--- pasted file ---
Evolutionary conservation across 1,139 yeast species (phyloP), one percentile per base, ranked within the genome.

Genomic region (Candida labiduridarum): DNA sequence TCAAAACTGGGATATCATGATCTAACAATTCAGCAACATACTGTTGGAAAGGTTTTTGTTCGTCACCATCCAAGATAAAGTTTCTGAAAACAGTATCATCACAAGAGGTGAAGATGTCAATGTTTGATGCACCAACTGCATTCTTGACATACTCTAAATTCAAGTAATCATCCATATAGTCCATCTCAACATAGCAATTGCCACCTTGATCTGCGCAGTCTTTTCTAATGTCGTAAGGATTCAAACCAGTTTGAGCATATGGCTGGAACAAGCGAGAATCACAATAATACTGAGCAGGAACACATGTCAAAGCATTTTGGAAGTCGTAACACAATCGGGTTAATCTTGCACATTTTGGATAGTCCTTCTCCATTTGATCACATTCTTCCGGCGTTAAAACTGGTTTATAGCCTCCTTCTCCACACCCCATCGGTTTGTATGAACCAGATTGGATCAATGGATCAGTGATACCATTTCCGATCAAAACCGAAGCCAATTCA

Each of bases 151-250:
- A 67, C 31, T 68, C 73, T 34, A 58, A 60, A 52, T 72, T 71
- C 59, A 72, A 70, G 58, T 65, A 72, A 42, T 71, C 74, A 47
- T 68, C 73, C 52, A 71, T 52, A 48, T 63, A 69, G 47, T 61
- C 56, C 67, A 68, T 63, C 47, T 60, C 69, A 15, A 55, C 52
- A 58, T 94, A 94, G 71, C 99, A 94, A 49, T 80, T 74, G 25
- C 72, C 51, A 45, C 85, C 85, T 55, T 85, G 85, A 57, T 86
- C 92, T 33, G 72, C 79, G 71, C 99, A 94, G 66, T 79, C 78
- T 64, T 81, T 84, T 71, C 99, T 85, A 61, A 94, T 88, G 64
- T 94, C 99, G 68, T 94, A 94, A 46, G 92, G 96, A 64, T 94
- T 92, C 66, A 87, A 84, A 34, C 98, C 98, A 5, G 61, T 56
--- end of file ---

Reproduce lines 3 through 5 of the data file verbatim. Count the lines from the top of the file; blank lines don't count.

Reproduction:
Each of bases 151-250:
- A 67, C 31, T 68, C 73, T 34, A 58, A 60, A 52, T 72, T 71
- C 59, A 72, A 70, G 58, T 65, A 72, A 42, T 71, C 74, A 47